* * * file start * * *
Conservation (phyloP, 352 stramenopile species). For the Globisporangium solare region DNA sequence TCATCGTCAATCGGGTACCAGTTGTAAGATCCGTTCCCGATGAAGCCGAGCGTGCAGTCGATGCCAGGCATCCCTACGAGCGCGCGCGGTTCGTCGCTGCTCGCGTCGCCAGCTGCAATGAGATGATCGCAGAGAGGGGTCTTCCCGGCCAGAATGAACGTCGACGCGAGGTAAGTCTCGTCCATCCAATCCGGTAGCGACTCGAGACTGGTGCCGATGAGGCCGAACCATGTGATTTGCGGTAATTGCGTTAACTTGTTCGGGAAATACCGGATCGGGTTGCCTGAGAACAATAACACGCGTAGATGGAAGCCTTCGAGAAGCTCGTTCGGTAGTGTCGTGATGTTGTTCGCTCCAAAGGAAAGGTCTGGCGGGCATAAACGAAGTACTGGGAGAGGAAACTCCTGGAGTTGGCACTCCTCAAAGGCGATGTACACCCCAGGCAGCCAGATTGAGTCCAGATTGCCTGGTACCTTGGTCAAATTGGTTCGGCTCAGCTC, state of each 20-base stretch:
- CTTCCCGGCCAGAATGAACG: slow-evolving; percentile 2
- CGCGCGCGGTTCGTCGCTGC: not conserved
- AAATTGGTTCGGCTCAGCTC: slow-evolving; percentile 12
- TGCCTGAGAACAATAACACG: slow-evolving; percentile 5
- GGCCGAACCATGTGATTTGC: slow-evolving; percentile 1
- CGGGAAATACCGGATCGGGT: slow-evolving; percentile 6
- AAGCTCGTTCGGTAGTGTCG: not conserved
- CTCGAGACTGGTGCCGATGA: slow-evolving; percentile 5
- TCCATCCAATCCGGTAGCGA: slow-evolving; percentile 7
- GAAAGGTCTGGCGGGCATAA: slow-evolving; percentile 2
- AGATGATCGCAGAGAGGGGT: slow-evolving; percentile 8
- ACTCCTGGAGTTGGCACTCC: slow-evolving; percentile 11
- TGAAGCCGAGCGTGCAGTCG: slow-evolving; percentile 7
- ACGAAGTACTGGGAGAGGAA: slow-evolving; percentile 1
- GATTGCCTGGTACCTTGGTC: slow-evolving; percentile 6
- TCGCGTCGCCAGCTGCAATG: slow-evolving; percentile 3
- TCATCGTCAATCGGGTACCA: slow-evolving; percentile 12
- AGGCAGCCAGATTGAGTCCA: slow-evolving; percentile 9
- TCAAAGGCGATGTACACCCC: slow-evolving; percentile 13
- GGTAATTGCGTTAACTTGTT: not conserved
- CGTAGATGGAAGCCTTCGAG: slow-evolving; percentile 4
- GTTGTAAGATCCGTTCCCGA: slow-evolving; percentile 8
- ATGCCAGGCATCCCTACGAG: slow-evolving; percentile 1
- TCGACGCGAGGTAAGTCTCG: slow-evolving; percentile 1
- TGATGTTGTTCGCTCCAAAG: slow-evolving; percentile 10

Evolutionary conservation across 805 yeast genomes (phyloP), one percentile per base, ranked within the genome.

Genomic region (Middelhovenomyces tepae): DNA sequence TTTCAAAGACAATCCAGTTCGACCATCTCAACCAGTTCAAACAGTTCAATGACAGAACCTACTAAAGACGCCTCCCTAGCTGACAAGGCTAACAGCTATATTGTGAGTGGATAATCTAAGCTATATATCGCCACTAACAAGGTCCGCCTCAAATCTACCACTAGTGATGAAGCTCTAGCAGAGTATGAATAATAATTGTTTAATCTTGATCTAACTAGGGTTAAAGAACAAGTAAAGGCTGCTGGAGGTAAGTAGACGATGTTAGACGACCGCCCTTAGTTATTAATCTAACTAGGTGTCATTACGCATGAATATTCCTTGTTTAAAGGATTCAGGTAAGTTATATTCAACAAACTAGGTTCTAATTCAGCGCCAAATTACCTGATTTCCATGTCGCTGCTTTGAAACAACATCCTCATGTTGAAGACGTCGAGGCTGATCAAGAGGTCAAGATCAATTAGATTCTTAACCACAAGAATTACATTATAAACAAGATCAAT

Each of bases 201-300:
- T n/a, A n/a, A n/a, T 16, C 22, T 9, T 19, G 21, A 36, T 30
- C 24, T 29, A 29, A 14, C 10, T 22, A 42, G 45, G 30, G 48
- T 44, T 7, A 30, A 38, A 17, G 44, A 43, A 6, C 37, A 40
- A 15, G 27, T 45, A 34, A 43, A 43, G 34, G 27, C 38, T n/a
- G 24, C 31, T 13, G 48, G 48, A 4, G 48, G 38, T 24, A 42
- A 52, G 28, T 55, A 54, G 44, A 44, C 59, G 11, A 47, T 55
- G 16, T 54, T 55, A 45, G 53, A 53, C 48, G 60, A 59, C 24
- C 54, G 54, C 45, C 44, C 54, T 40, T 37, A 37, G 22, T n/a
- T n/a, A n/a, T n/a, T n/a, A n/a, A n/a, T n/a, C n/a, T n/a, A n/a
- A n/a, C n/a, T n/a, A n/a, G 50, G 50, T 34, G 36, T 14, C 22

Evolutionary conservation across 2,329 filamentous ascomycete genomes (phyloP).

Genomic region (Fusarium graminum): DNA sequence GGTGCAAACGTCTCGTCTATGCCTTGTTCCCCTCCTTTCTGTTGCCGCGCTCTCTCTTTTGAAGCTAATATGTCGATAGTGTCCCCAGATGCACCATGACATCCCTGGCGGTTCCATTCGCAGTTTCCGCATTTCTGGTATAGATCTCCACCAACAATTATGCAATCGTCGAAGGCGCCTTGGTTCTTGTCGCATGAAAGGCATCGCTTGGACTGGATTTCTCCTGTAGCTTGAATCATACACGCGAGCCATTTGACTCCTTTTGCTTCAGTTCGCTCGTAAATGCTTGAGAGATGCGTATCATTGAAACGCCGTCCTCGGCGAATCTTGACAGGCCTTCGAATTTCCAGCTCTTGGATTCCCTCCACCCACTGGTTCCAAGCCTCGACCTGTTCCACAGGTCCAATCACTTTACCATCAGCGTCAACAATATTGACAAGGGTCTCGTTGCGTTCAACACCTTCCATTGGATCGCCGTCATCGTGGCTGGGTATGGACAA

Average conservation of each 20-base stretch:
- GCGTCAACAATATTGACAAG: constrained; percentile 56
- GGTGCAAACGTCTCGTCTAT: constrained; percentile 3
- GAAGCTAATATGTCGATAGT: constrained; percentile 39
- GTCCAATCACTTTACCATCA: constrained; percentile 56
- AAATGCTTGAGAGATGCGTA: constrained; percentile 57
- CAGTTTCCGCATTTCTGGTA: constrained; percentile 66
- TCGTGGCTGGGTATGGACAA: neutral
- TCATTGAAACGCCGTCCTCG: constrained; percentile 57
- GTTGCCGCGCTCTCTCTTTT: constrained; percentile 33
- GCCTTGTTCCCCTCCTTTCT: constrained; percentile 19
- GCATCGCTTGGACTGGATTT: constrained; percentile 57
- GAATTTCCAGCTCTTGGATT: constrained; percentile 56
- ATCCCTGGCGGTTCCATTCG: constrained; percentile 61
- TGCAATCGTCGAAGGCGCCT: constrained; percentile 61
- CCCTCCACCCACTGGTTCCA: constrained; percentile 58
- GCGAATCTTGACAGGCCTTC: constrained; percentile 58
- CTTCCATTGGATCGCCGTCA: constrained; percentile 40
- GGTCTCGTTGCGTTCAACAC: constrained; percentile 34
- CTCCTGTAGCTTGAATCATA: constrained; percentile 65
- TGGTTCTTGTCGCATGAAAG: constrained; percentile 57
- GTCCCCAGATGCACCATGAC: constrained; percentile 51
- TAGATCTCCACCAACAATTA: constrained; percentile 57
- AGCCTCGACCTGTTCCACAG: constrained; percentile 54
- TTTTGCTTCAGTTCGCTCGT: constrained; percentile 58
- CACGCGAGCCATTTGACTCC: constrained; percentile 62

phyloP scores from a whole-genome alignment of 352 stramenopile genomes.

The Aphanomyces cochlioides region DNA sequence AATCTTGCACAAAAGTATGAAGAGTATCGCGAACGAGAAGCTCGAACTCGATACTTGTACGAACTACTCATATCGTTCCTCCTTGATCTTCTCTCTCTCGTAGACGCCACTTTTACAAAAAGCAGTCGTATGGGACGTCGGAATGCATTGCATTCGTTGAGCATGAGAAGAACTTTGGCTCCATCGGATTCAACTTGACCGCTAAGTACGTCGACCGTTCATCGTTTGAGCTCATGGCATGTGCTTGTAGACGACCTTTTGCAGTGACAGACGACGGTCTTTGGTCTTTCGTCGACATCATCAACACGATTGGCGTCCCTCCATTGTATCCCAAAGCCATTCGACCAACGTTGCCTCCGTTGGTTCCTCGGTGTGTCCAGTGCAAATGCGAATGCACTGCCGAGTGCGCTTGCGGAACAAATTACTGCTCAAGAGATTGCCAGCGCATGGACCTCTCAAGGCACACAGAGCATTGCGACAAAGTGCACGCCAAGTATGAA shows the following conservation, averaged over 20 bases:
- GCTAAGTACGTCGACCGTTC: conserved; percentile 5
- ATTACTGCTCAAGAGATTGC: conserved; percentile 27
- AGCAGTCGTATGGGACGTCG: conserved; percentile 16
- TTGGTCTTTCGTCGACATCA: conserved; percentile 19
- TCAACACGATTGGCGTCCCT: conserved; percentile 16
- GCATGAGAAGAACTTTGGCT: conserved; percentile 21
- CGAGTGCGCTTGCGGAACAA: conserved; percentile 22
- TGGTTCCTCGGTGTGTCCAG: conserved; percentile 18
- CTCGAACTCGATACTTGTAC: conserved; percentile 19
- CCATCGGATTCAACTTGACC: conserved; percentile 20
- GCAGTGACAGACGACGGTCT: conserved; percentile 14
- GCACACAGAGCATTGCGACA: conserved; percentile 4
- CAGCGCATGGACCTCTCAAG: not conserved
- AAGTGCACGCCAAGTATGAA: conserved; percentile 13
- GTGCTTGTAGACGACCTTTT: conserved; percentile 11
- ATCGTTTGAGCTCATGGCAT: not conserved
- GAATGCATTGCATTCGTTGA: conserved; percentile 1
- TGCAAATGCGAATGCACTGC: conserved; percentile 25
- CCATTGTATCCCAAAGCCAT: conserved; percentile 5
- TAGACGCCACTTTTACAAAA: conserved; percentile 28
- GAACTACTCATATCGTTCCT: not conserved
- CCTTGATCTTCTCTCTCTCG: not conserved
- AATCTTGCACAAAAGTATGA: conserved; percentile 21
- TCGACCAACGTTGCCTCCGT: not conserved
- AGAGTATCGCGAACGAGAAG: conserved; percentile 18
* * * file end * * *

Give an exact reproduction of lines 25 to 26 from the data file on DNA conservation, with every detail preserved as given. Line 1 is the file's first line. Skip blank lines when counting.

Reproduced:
- TCGACGCGAGGTAAGTCTCG: slow-evolving; percentile 1
- TGATGTTGTTCGCTCCAAAG: slow-evolving; percentile 10